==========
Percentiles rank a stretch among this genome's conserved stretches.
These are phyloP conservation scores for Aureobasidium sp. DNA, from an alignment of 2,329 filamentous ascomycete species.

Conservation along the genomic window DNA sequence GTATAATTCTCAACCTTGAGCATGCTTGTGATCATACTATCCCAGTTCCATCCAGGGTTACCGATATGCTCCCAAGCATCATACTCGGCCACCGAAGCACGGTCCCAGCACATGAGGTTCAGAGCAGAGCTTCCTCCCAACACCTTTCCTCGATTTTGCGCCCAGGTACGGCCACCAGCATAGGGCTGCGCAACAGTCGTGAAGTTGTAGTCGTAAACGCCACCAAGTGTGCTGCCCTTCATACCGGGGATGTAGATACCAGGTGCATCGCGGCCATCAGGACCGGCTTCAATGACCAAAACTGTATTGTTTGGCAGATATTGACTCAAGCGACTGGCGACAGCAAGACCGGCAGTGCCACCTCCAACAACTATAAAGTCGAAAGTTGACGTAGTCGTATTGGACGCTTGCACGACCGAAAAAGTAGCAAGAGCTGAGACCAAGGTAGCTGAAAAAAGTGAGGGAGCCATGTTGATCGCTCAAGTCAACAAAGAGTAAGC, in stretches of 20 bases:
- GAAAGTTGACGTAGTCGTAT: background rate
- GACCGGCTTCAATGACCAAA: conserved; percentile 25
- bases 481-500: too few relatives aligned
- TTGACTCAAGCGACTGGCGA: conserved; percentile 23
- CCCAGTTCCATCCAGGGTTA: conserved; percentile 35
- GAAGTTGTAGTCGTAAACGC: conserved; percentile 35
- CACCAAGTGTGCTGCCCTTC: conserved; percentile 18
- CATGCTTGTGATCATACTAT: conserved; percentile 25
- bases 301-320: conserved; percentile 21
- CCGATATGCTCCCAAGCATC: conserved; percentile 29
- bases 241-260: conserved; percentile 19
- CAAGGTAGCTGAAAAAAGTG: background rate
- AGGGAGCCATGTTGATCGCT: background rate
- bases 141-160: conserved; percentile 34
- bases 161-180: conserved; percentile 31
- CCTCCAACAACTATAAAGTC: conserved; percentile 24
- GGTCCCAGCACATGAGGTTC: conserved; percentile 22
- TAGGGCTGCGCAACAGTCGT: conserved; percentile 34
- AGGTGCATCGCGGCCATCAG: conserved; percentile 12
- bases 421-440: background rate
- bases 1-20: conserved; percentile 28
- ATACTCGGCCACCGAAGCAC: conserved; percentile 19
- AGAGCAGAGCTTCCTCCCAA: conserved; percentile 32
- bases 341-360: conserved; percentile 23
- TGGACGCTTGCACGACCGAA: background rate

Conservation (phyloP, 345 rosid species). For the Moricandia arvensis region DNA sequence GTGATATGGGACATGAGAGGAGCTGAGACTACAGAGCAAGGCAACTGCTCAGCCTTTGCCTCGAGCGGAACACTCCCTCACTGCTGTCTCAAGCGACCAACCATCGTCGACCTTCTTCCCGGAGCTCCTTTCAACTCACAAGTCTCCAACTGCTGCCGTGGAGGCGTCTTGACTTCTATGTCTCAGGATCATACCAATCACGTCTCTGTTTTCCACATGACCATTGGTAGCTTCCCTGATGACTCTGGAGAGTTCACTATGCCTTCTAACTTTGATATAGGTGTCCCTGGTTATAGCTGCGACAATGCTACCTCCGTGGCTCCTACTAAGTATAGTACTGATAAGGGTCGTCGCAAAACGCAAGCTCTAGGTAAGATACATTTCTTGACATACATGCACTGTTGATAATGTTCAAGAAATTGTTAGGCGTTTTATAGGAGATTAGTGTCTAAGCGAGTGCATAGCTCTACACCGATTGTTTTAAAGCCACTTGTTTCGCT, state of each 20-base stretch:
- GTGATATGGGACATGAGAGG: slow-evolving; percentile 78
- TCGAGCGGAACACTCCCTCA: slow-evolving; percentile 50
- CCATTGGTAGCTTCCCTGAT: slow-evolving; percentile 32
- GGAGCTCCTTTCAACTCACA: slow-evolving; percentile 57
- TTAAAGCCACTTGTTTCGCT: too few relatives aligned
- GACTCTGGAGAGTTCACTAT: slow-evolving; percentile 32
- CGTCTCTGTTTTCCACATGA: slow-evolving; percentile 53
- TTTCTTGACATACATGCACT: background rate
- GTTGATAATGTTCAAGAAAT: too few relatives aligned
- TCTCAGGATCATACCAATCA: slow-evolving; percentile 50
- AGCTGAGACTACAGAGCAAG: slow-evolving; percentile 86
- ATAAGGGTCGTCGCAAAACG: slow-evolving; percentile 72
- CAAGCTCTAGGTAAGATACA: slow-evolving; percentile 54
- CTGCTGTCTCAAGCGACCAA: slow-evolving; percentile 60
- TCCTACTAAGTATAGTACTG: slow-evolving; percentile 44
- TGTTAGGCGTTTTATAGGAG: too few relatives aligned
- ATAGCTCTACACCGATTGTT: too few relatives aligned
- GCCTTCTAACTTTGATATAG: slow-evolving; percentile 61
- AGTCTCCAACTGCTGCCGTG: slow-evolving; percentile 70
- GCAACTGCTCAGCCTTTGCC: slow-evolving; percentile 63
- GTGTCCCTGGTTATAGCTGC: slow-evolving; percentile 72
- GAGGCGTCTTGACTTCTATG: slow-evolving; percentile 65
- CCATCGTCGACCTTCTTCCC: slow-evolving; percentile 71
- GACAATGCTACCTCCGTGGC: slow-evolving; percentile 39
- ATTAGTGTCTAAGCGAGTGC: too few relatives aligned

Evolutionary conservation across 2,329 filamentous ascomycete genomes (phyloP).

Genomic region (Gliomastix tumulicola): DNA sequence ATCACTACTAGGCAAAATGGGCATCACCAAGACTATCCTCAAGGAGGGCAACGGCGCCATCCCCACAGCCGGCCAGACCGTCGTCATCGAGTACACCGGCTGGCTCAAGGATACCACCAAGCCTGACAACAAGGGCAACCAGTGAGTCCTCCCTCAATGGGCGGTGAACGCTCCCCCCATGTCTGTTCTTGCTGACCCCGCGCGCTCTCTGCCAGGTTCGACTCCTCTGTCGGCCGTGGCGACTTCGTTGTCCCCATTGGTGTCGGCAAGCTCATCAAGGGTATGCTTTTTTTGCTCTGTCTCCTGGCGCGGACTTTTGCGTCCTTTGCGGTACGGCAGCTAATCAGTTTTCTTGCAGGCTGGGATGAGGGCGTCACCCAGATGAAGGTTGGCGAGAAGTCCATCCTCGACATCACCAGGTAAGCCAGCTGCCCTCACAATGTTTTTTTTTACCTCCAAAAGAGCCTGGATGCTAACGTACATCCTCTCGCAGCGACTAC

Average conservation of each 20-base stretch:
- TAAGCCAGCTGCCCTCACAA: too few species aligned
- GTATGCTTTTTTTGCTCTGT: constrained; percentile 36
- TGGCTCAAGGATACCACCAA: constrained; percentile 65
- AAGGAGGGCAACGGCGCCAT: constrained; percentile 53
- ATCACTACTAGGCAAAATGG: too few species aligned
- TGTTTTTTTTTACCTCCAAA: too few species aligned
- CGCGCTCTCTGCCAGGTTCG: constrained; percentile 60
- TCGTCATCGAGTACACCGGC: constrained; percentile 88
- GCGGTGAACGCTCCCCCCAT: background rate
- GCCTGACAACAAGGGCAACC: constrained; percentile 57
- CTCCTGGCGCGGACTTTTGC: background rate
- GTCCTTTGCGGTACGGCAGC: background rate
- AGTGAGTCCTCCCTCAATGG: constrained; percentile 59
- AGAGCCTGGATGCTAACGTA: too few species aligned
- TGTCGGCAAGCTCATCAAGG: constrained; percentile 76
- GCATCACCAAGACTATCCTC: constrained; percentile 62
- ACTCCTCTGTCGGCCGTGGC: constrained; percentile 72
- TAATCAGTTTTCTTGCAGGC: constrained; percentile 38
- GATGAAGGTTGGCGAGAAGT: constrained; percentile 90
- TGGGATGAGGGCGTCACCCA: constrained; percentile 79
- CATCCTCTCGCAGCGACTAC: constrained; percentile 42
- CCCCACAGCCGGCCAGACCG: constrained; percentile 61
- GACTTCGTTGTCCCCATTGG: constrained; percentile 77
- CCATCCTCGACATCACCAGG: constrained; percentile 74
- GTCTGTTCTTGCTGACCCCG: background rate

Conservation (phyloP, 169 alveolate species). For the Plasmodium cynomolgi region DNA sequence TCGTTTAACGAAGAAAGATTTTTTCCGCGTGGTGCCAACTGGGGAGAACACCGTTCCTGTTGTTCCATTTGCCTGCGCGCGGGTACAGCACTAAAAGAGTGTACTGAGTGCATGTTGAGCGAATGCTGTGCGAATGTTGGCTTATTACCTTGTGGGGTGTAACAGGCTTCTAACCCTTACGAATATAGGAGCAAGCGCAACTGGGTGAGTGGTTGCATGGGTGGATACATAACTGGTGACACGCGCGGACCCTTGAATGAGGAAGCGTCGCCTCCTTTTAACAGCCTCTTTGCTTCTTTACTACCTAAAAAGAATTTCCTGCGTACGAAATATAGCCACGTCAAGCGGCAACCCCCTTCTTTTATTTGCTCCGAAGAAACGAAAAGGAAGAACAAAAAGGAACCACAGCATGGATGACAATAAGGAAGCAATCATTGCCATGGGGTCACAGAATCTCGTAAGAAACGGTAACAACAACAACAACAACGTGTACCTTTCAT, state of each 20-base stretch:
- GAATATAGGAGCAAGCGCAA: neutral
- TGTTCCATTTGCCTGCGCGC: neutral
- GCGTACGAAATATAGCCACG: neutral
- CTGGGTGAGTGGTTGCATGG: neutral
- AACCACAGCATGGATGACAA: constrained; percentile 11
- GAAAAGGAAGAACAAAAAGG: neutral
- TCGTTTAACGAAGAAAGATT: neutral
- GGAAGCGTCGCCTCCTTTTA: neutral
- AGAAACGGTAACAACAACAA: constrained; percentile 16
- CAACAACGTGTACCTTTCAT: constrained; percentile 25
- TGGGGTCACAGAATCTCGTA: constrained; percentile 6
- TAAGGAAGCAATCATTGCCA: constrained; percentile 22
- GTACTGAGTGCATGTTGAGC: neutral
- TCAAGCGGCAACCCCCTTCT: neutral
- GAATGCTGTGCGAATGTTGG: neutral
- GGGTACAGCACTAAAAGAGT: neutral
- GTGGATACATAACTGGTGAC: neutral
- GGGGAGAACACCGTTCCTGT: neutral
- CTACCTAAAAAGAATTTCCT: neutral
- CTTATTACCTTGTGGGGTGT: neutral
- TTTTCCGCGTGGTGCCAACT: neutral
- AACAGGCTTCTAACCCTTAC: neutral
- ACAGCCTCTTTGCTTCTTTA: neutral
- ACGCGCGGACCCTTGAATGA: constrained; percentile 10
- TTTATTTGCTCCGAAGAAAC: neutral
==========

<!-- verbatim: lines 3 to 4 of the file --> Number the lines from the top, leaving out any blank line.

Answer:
Conservation along the genomic window DNA sequence GTATAATTCTCAACCTTGAGCATGCTTGTGATCATACTATCCCAGTTCCATCCAGGGTTACCGATATGCTCCCAAGCATCATACTCGGCCACCGAAGCACGGTCCCAGCACATGAGGTTCAGAGCAGAGCTTCCTCCCAACACCTTTCCTCGATTTTGCGCCCAGGTACGGCCACCAGCATAGGGCTGCGCAACAGTCGTGAAGTTGTAGTCGTAAACGCCACCAAGTGTGCTGCCCTTCATACCGGGGATGTAGATACCAGGTGCATCGCGGCCATCAGGACCGGCTTCAATGACCAAAACTGTATTGTTTGGCAGATATTGACTCAAGCGACTGGCGACAGCAAGACCGGCAGTGCCACCTCCAACAACTATAAAGTCGAAAGTTGACGTAGTCGTATTGGACGCTTGCACGACCGAAAAAGTAGCAAGAGCTGAGACCAAGGTAGCTGAAAAAAGTGAGGGAGCCATGTTGATCGCTCAAGTCAACAAAGAGTAAGC, in stretches of 20 bases:
- GAAAGTTGACGTAGTCGTAT: background rate